Federal courts may reduce a defendant’s sentence if they find an “extraordinary and compelling reason” to warrant a reduction and that reduction is consistent with policy statements issued by the Sentencing Commission. 18 U.S.C. § 3582(c)(1)(A)(i) (2018). This is known as “compassionate release.”

The Sentencing Commission Policy statement dated November 1, 2018, lists four eligibility criteria including “other reasons” where there exists an “extraordinary and compelling reason other than or in combination with reasons” described in the report. While the report has not been updated since the passage of the First Step Act, district courts continue to refer to the policy statement as helpful guidance.  United States v Bucci, 2019 WL 5075964, at *1 (D. Mass. Sept. 16, 2019); See also United States v Shields, 2019 WL 2645028, at *2 (N.D. Cal. June 27, 2019).

While a sentence reduction must be consistent with the Commission’s policy statements, federal courts are not bound to these prescriptive categories. Courts have not found the policy report circumstances list to be exhaustive. See United States v Overcash, 2019 WL 1472104 (April 3, 2019) (stating the court may make an independent determination). Even if eligibility is established, reduction is not required. Federal courts have the discretion to reduce the defendant’s sentence, considering the 3553(a) sentencing factors to make their determination. See United States v Cole, 2019 WL 3406872, *5 (N.D. Ind. July 29, 2019).

If Making Compassionate Release Argument, Consider Reading Shon Hopwood’s article, Second Looks and Second Chances

  • Shon Hopwood is an Associate Professor of Law at Georgetown Law. In June 2019, as part of a series on federal sentencing, Cardozo Law Review published his essay, “Second Looks and Second Chances,” which outlines the history of second looks provisions and suggests litigation tactics for certain defendants, such as those with previous 924(c) convictions.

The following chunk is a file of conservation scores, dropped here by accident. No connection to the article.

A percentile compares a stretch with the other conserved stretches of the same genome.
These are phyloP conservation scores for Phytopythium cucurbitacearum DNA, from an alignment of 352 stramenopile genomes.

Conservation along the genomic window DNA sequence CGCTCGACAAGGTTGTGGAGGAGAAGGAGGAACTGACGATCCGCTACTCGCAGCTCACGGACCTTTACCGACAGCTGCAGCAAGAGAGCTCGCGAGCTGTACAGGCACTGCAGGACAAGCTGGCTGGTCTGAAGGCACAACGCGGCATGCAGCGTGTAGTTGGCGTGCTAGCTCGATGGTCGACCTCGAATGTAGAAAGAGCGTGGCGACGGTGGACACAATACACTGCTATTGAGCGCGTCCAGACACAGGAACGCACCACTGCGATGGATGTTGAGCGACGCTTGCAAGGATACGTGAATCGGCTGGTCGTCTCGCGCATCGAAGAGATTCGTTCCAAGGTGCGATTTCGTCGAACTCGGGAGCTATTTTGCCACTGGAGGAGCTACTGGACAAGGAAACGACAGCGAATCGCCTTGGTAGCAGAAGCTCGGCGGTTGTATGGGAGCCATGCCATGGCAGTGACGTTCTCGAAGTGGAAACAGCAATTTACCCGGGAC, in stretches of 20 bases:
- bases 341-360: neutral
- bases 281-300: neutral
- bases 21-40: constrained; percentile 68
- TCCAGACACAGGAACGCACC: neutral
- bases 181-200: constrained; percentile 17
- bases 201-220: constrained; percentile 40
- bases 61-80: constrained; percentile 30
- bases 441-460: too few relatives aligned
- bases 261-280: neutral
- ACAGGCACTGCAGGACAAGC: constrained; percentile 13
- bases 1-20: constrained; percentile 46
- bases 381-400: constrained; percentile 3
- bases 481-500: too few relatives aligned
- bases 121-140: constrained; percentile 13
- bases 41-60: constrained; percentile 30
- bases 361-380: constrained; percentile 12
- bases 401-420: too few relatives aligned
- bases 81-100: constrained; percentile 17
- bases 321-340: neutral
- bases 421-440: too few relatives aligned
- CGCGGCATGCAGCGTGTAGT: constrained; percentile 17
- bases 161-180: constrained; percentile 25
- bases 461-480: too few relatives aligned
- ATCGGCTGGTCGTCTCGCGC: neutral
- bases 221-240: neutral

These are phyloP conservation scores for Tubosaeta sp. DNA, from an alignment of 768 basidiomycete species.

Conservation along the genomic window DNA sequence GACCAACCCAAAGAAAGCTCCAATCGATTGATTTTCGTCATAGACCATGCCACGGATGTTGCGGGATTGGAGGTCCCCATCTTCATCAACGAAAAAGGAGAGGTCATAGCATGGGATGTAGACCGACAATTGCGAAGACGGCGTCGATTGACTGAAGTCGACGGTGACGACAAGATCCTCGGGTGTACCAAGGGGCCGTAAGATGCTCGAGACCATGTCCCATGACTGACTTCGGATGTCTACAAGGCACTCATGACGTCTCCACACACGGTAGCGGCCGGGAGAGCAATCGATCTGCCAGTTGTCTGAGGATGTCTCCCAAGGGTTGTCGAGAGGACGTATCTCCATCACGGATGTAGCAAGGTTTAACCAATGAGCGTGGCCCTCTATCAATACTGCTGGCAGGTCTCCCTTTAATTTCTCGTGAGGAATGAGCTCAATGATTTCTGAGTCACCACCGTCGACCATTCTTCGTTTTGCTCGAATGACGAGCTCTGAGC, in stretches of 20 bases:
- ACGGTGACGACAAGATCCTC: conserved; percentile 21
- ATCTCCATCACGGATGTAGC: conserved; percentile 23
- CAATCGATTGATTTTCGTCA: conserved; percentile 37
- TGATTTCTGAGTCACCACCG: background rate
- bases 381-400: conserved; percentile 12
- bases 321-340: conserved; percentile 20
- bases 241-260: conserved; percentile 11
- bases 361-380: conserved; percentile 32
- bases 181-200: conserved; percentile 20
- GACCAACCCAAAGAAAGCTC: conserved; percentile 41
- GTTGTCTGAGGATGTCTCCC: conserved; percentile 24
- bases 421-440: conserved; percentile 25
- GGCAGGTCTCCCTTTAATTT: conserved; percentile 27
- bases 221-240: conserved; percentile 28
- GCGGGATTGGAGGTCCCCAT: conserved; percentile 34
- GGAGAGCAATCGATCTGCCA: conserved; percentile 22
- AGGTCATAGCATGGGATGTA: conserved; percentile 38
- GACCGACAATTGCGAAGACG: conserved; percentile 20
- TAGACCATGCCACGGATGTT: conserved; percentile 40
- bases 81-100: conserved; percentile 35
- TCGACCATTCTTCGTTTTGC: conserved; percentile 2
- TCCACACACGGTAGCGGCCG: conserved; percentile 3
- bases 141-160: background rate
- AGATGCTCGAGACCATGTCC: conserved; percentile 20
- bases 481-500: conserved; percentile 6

• Before the First Step Act, Congress did not define what constituted an “extraordinary and compelling reason” for sentence reduction. Congress intended this provision to act as a safety valve.
  • There is no indication that Congress intended to limit the compassionate release safety valve to only medical or elderly release. If a defendant can establish extraordinary and compelling circumstances, compassionate release could be used to justify a reduction of an unusually long sentence.
  • By eliminating the stacking provision, Congress has acknowledged that the original sentencing scheme for 924(c) was overly punitive and unfair.
  • Unlike section 404 which established categorical eligibility, section 403 was not retroactive. Those sentenced under the stacking provision and now seeking relief under compassionate release must establish “extraordinary and compelling reasons” individually.
  • However, simply because Congress did not create a retroactive categorical eligibility for sentence reduction does not suggest that Congress foreclosed other options of relief.